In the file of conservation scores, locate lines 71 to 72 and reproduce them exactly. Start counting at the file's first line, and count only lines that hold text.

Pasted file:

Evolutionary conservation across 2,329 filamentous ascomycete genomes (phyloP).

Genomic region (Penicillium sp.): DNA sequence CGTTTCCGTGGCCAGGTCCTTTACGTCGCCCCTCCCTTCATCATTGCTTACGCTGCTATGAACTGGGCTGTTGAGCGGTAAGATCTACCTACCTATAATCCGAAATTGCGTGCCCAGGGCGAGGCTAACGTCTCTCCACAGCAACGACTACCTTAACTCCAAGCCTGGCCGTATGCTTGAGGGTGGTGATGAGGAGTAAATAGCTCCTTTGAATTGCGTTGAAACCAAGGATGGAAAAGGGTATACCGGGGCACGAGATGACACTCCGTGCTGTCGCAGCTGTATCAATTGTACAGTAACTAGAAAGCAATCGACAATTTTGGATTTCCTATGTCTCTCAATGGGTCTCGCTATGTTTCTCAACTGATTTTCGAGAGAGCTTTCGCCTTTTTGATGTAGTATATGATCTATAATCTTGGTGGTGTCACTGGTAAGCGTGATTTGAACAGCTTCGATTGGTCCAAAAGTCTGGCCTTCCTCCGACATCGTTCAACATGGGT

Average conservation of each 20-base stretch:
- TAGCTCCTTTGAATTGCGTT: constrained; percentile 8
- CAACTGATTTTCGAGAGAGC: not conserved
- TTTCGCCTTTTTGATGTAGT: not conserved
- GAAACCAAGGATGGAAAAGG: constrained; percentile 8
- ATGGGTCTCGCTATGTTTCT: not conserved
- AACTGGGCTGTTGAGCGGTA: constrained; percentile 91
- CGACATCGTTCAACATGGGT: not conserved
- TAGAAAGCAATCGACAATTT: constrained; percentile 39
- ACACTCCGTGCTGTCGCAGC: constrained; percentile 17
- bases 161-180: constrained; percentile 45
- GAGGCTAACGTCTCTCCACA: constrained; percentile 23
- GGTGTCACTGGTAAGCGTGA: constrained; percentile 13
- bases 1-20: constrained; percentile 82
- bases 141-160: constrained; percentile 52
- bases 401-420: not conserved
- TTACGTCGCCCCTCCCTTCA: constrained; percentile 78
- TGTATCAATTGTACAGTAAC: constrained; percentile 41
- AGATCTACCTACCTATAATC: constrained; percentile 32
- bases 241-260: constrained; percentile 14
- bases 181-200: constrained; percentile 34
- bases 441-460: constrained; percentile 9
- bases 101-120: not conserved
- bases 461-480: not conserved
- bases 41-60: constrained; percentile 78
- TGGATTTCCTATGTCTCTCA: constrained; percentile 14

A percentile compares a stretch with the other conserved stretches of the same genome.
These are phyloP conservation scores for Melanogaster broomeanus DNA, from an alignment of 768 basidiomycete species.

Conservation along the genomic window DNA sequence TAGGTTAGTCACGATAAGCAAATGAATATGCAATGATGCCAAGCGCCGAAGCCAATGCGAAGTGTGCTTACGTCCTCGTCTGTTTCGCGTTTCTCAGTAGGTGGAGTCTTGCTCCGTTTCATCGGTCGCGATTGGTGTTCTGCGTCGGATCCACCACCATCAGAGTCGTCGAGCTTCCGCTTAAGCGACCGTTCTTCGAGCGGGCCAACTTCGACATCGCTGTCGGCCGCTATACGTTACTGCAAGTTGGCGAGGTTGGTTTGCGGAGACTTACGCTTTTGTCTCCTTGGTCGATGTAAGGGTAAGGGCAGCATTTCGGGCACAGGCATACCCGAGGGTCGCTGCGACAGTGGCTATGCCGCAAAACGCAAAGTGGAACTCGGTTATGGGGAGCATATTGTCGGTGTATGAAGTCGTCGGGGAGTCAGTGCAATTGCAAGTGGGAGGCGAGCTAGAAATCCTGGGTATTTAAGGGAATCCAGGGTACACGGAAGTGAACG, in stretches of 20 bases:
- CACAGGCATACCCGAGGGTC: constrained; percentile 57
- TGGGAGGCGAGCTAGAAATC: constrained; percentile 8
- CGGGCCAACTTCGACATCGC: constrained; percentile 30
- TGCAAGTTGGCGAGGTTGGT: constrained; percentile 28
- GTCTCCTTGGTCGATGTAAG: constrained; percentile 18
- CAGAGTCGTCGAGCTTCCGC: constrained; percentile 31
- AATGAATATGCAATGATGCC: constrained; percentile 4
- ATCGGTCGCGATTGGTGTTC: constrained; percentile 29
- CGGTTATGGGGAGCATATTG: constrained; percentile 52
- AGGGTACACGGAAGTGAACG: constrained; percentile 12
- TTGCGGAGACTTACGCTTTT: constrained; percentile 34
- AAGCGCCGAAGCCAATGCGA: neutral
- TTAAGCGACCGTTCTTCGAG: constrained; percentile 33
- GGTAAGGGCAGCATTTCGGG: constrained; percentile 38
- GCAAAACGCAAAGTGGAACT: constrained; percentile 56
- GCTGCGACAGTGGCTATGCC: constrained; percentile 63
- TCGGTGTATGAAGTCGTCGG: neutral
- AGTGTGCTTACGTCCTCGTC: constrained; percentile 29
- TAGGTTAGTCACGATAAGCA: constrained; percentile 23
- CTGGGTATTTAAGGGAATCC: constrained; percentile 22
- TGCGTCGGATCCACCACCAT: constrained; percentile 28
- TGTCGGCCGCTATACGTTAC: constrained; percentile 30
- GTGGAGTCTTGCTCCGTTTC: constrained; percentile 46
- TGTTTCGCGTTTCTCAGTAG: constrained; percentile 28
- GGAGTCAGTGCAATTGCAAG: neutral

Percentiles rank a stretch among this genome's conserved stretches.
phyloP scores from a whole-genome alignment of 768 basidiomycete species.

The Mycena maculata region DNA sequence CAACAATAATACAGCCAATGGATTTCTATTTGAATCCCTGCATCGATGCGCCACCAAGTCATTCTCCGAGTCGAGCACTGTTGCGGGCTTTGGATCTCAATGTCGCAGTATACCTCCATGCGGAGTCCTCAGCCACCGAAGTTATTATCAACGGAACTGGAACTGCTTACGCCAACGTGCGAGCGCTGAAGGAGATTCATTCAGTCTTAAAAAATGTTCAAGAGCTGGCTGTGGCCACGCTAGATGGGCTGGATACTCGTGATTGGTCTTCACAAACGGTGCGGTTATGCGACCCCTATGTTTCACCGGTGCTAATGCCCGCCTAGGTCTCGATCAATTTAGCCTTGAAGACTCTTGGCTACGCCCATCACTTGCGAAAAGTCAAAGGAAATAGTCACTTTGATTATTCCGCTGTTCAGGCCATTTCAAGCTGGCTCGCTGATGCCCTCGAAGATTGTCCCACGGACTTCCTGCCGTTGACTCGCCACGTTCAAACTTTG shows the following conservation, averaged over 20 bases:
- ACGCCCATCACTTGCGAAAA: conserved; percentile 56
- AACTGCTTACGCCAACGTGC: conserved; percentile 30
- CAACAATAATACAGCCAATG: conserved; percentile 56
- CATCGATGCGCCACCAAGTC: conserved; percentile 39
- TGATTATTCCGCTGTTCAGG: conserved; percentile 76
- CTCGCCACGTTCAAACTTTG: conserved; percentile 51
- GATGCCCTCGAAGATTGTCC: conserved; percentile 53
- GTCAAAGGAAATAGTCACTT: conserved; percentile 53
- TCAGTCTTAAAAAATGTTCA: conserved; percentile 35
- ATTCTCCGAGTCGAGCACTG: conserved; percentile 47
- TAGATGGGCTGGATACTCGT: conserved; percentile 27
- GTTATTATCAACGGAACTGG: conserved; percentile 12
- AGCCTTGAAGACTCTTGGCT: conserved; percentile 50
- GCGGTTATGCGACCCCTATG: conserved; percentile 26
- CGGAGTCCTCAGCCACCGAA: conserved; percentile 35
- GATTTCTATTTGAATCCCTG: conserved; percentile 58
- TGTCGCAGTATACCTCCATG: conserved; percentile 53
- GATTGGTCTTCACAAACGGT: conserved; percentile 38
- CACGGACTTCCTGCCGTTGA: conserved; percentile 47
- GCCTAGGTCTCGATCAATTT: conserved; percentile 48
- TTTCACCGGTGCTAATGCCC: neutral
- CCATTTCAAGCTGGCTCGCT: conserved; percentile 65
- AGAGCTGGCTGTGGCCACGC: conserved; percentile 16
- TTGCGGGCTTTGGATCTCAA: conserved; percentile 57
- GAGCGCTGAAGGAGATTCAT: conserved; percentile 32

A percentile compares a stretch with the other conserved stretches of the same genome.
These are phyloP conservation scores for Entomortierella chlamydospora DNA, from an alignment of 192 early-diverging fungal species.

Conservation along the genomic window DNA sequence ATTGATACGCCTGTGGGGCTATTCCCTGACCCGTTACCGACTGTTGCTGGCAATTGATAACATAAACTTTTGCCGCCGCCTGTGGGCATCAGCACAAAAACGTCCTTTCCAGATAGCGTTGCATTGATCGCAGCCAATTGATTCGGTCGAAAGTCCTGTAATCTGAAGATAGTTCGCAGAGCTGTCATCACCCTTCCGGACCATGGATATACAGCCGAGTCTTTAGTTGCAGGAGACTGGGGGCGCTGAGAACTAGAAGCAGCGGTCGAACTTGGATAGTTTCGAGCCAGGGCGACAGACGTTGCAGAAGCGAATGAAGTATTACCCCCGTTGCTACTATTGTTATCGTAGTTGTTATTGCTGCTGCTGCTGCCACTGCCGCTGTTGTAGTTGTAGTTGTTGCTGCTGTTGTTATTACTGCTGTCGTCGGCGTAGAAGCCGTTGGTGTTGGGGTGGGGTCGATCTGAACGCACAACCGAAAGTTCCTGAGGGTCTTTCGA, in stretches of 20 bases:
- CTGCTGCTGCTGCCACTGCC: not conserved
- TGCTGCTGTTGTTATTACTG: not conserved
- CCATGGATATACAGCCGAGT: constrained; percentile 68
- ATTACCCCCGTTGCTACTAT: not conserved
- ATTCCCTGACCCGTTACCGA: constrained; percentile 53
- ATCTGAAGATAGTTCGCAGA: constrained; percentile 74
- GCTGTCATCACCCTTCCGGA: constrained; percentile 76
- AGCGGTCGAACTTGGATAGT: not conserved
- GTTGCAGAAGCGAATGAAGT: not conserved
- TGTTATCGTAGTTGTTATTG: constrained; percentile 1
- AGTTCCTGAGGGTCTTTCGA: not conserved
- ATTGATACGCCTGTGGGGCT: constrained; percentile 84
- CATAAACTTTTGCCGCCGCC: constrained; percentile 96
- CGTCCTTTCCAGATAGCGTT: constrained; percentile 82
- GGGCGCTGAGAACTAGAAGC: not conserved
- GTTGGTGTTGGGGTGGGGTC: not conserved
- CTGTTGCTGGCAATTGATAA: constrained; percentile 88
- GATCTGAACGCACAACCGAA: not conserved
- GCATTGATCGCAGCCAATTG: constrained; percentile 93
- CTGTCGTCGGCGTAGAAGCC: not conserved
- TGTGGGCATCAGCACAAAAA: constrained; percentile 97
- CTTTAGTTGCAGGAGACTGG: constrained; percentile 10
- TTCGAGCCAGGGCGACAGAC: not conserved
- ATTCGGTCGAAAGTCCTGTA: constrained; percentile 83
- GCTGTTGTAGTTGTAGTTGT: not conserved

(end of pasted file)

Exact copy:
- GTTATTATCAACGGAACTGG: conserved; percentile 12
- AGCCTTGAAGACTCTTGGCT: conserved; percentile 50